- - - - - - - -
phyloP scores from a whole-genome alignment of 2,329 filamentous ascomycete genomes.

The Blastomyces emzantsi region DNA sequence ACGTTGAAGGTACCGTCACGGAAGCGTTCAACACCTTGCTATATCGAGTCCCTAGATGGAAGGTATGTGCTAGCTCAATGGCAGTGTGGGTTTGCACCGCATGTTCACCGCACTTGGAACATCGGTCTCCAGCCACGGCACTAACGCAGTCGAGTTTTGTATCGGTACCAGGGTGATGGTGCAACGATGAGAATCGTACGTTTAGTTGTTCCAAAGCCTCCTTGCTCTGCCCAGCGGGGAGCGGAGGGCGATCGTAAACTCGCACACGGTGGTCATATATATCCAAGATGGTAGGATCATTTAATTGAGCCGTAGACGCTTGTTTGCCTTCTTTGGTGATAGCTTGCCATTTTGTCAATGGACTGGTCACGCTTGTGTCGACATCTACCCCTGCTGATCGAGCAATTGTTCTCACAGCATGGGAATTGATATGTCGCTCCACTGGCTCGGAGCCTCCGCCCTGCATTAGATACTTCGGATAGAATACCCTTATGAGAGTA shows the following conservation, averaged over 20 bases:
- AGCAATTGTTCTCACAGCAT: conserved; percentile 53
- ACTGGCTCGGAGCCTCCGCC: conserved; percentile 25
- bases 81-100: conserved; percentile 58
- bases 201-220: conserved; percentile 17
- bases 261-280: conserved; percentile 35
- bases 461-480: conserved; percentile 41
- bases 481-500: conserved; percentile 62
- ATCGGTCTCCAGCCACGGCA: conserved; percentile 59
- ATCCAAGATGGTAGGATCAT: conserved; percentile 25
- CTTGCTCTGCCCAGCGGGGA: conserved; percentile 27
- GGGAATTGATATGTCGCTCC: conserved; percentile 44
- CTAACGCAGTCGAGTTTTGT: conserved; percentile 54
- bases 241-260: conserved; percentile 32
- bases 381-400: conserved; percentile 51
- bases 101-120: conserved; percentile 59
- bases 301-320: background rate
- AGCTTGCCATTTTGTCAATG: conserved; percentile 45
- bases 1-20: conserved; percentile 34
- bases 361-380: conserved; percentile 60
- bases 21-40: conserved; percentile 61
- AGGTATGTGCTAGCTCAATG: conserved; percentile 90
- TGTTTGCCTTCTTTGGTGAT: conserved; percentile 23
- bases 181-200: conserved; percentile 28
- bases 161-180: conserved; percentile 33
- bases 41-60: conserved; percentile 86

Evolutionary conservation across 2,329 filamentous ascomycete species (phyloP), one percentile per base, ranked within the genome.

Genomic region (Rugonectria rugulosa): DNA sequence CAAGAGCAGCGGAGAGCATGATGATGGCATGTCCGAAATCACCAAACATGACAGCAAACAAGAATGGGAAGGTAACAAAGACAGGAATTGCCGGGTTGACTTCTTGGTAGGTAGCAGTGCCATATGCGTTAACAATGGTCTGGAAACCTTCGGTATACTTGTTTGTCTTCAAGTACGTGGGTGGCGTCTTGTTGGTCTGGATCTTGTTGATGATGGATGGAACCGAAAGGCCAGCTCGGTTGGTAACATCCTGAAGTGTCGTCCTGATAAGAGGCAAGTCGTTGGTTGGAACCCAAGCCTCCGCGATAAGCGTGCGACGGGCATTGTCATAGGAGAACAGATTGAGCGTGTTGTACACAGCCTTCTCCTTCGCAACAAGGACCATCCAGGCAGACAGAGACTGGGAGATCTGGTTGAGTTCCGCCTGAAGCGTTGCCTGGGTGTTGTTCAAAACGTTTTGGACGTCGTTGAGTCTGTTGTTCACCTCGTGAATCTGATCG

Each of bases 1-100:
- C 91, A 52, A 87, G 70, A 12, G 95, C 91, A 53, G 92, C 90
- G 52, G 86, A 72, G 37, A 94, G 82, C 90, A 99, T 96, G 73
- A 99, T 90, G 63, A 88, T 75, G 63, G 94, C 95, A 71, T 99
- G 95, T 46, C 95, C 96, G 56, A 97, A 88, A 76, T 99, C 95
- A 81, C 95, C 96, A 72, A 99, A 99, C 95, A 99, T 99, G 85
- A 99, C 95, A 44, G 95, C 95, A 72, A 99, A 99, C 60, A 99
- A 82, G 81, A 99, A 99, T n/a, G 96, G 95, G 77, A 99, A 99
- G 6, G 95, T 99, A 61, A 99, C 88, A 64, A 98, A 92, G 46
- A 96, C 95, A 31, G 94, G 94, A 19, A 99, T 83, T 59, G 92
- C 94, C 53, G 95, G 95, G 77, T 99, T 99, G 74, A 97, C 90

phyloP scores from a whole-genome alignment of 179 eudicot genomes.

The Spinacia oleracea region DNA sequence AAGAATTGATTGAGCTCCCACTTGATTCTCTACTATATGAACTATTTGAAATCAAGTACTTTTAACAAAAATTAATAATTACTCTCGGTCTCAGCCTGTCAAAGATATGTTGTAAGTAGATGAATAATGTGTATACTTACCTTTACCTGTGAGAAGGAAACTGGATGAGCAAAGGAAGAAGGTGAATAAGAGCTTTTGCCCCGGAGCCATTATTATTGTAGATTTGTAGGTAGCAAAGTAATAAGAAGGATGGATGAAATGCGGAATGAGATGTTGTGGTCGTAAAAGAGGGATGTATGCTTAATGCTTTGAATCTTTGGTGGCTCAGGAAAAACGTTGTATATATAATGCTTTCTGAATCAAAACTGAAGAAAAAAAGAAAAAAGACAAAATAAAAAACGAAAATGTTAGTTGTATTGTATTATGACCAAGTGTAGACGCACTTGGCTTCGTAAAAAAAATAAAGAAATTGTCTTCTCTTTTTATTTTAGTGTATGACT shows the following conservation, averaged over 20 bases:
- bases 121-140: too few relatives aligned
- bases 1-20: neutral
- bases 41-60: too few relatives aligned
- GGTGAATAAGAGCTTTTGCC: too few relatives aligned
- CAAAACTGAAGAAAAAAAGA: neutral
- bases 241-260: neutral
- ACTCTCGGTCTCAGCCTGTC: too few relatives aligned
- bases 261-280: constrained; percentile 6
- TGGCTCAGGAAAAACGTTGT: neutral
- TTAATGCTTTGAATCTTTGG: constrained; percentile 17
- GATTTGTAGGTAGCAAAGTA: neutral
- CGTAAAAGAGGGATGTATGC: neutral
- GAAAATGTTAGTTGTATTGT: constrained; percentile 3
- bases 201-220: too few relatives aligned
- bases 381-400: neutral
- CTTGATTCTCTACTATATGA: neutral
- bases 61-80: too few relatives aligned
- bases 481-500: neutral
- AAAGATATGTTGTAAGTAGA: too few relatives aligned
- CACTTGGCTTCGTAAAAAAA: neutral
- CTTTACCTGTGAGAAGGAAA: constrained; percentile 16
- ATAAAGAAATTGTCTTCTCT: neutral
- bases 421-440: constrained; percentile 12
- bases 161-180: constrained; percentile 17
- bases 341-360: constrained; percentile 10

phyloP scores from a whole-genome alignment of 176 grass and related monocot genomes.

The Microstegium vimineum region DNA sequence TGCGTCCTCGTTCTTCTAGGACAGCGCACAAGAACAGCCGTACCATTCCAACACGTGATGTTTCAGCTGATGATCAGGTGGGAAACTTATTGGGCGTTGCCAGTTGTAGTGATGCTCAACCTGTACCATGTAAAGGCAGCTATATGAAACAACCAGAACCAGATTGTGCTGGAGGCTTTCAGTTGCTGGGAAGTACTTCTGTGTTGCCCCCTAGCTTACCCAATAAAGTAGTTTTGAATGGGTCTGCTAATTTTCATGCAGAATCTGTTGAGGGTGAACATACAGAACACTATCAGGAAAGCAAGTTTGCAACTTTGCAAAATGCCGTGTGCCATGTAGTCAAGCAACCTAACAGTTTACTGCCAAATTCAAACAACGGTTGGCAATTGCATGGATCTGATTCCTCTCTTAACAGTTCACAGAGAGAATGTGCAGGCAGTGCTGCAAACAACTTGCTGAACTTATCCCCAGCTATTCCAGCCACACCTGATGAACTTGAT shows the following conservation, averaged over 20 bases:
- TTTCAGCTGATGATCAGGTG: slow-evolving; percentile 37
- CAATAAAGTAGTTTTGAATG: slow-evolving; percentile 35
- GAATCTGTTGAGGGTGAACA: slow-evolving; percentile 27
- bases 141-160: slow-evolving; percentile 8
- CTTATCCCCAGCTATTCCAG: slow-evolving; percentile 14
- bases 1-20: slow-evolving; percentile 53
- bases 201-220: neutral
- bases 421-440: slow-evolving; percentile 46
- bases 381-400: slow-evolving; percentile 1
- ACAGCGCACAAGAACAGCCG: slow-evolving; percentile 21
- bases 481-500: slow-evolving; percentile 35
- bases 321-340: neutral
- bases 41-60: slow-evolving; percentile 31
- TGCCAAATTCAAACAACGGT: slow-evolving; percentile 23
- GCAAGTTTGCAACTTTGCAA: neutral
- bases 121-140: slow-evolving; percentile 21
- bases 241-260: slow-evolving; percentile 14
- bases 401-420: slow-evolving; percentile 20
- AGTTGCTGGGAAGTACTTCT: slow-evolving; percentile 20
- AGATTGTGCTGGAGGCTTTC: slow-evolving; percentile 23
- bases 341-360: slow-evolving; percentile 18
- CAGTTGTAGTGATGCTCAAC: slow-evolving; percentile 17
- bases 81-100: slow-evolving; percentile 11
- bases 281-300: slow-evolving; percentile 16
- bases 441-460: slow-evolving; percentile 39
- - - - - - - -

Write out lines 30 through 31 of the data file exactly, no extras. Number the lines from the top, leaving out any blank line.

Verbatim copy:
Each of bases 1-100:
- C 91, A 52, A 87, G 70, A 12, G 95, C 91, A 53, G 92, C 90